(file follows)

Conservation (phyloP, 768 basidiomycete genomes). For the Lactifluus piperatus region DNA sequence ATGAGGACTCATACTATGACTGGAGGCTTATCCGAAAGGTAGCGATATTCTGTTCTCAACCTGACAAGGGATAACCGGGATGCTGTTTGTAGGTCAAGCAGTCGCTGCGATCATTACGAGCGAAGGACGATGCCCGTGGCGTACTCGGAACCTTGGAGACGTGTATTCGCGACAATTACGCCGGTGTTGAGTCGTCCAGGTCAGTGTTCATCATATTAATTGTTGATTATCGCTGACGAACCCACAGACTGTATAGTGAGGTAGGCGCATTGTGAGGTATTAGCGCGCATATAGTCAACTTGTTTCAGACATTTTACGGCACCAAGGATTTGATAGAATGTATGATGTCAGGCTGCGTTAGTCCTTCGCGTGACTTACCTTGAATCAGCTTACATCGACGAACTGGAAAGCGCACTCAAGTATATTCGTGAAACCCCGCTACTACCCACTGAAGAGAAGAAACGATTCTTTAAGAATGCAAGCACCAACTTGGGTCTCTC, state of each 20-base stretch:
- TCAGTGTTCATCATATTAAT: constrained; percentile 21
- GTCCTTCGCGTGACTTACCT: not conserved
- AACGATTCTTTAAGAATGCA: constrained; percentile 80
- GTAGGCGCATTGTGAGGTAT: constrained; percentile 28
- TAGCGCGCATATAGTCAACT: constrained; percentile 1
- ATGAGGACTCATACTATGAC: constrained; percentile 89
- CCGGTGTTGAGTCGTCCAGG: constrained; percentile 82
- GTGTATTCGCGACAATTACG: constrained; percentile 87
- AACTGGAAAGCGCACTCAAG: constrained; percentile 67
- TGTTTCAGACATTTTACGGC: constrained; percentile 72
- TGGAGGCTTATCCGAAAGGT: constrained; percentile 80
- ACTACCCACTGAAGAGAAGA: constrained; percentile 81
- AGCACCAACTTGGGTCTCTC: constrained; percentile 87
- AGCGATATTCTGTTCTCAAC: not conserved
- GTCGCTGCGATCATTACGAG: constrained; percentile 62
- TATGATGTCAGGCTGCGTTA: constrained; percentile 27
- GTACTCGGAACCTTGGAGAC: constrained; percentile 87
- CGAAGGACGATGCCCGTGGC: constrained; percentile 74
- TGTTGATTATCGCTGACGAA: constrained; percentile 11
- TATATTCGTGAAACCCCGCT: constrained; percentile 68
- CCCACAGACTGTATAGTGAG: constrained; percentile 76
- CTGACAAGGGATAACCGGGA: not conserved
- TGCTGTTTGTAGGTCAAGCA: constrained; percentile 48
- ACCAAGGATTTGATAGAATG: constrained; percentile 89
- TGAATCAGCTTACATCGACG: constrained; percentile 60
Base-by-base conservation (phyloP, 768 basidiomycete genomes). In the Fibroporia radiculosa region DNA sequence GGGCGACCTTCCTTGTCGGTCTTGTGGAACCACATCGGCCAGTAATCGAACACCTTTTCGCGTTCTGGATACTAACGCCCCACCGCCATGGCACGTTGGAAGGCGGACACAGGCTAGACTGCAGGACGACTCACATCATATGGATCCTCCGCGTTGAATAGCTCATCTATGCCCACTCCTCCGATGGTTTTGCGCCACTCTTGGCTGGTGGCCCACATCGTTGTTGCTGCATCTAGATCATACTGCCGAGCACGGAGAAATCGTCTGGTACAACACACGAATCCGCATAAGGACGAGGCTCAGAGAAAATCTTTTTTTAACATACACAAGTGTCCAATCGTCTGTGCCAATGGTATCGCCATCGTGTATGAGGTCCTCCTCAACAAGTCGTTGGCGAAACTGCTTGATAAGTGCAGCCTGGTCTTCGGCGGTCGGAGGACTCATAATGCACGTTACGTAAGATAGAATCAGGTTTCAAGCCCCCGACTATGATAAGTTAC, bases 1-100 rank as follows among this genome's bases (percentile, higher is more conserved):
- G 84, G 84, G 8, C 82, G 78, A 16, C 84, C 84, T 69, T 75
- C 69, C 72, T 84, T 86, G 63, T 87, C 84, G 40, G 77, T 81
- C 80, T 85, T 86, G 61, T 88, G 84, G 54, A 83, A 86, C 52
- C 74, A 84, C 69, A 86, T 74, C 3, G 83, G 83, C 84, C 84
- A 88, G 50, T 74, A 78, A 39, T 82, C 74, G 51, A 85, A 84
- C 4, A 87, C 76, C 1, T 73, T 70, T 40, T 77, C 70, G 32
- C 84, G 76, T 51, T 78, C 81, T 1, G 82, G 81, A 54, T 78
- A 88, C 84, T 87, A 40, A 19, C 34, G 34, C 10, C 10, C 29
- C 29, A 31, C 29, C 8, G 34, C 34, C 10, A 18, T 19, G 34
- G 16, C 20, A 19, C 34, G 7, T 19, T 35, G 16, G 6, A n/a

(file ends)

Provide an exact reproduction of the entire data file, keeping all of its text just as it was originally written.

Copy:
Conservation (phyloP, 768 basidiomycete genomes). For the Lactifluus piperatus region DNA sequence ATGAGGACTCATACTATGACTGGAGGCTTATCCGAAAGGTAGCGATATTCTGTTCTCAACCTGACAAGGGATAACCGGGATGCTGTTTGTAGGTCAAGCAGTCGCTGCGATCATTACGAGCGAAGGACGATGCCCGTGGCGTACTCGGAACCTTGGAGACGTGTATTCGCGACAATTACGCCGGTGTTGAGTCGTCCAGGTCAGTGTTCATCATATTAATTGTTGATTATCGCTGACGAACCCACAGACTGTATAGTGAGGTAGGCGCATTGTGAGGTATTAGCGCGCATATAGTCAACTTGTTTCAGACATTTTACGGCACCAAGGATTTGATAGAATGTATGATGTCAGGCTGCGTTAGTCCTTCGCGTGACTTACCTTGAATCAGCTTACATCGACGAACTGGAAAGCGCACTCAAGTATATTCGTGAAACCCCGCTACTACCCACTGAAGAGAAGAAACGATTCTTTAAGAATGCAAGCACCAACTTGGGTCTCTC, state of each 20-base stretch:
- TCAGTGTTCATCATATTAAT: constrained; percentile 21
- GTCCTTCGCGTGACTTACCT: not conserved
- AACGATTCTTTAAGAATGCA: constrained; percentile 80
- GTAGGCGCATTGTGAGGTAT: constrained; percentile 28
- TAGCGCGCATATAGTCAACT: constrained; percentile 1
- ATGAGGACTCATACTATGAC: constrained; percentile 89
- CCGGTGTTGAGTCGTCCAGG: constrained; percentile 82
- GTGTATTCGCGACAATTACG: constrained; percentile 87
- AACTGGAAAGCGCACTCAAG: constrained; percentile 67
- TGTTTCAGACATTTTACGGC: constrained; percentile 72
- TGGAGGCTTATCCGAAAGGT: constrained; percentile 80
- ACTACCCACTGAAGAGAAGA: constrained; percentile 81
- AGCACCAACTTGGGTCTCTC: constrained; percentile 87
- AGCGATATTCTGTTCTCAAC: not conserved
- GTCGCTGCGATCATTACGAG: constrained; percentile 62
- TATGATGTCAGGCTGCGTTA: constrained; percentile 27
- GTACTCGGAACCTTGGAGAC: constrained; percentile 87
- CGAAGGACGATGCCCGTGGC: constrained; percentile 74
- TGTTGATTATCGCTGACGAA: constrained; percentile 11
- TATATTCGTGAAACCCCGCT: constrained; percentile 68
- CCCACAGACTGTATAGTGAG: constrained; percentile 76
- CTGACAAGGGATAACCGGGA: not conserved
- TGCTGTTTGTAGGTCAAGCA: constrained; percentile 48
- ACCAAGGATTTGATAGAATG: constrained; percentile 89
- TGAATCAGCTTACATCGACG: constrained; percentile 60
Base-by-base conservation (phyloP, 768 basidiomycete genomes). In the Fibroporia radiculosa region DNA sequence GGGCGACCTTCCTTGTCGGTCTTGTGGAACCACATCGGCCAGTAATCGAACACCTTTTCGCGTTCTGGATACTAACGCCCCACCGCCATGGCACGTTGGAAGGCGGACACAGGCTAGACTGCAGGACGACTCACATCATATGGATCCTCCGCGTTGAATAGCTCATCTATGCCCACTCCTCCGATGGTTTTGCGCCACTCTTGGCTGGTGGCCCACATCGTTGTTGCTGCATCTAGATCATACTGCCGAGCACGGAGAAATCGTCTGGTACAACACACGAATCCGCATAAGGACGAGGCTCAGAGAAAATCTTTTTTTAACATACACAAGTGTCCAATCGTCTGTGCCAATGGTATCGCCATCGTGTATGAGGTCCTCCTCAACAAGTCGTTGGCGAAACTGCTTGATAAGTGCAGCCTGGTCTTCGGCGGTCGGAGGACTCATAATGCACGTTACGTAAGATAGAATCAGGTTTCAAGCCCCCGACTATGATAAGTTAC, bases 1-100 rank as follows among this genome's bases (percentile, higher is more conserved):
- G 84, G 84, G 8, C 82, G 78, A 16, C 84, C 84, T 69, T 75
- C 69, C 72, T 84, T 86, G 63, T 87, C 84, G 40, G 77, T 81
- C 80, T 85, T 86, G 61, T 88, G 84, G 54, A 83, A 86, C 52
- C 74, A 84, C 69, A 86, T 74, C 3, G 83, G 83, C 84, C 84
- A 88, G 50, T 74, A 78, A 39, T 82, C 74, G 51, A 85, A 84
- C 4, A 87, C 76, C 1, T 73, T 70, T 40, T 77, C 70, G 32
- C 84, G 76, T 51, T 78, C 81, T 1, G 82, G 81, A 54, T 78
- A 88, C 84, T 87, A 40, A 19, C 34, G 34, C 10, C 10, C 29
- C 29, A 31, C 29, C 8, G 34, C 34, C 10, A 18, T 19, G 34
- G 16, C 20, A 19, C 34, G 7, T 19, T 35, G 16, G 6, A n/a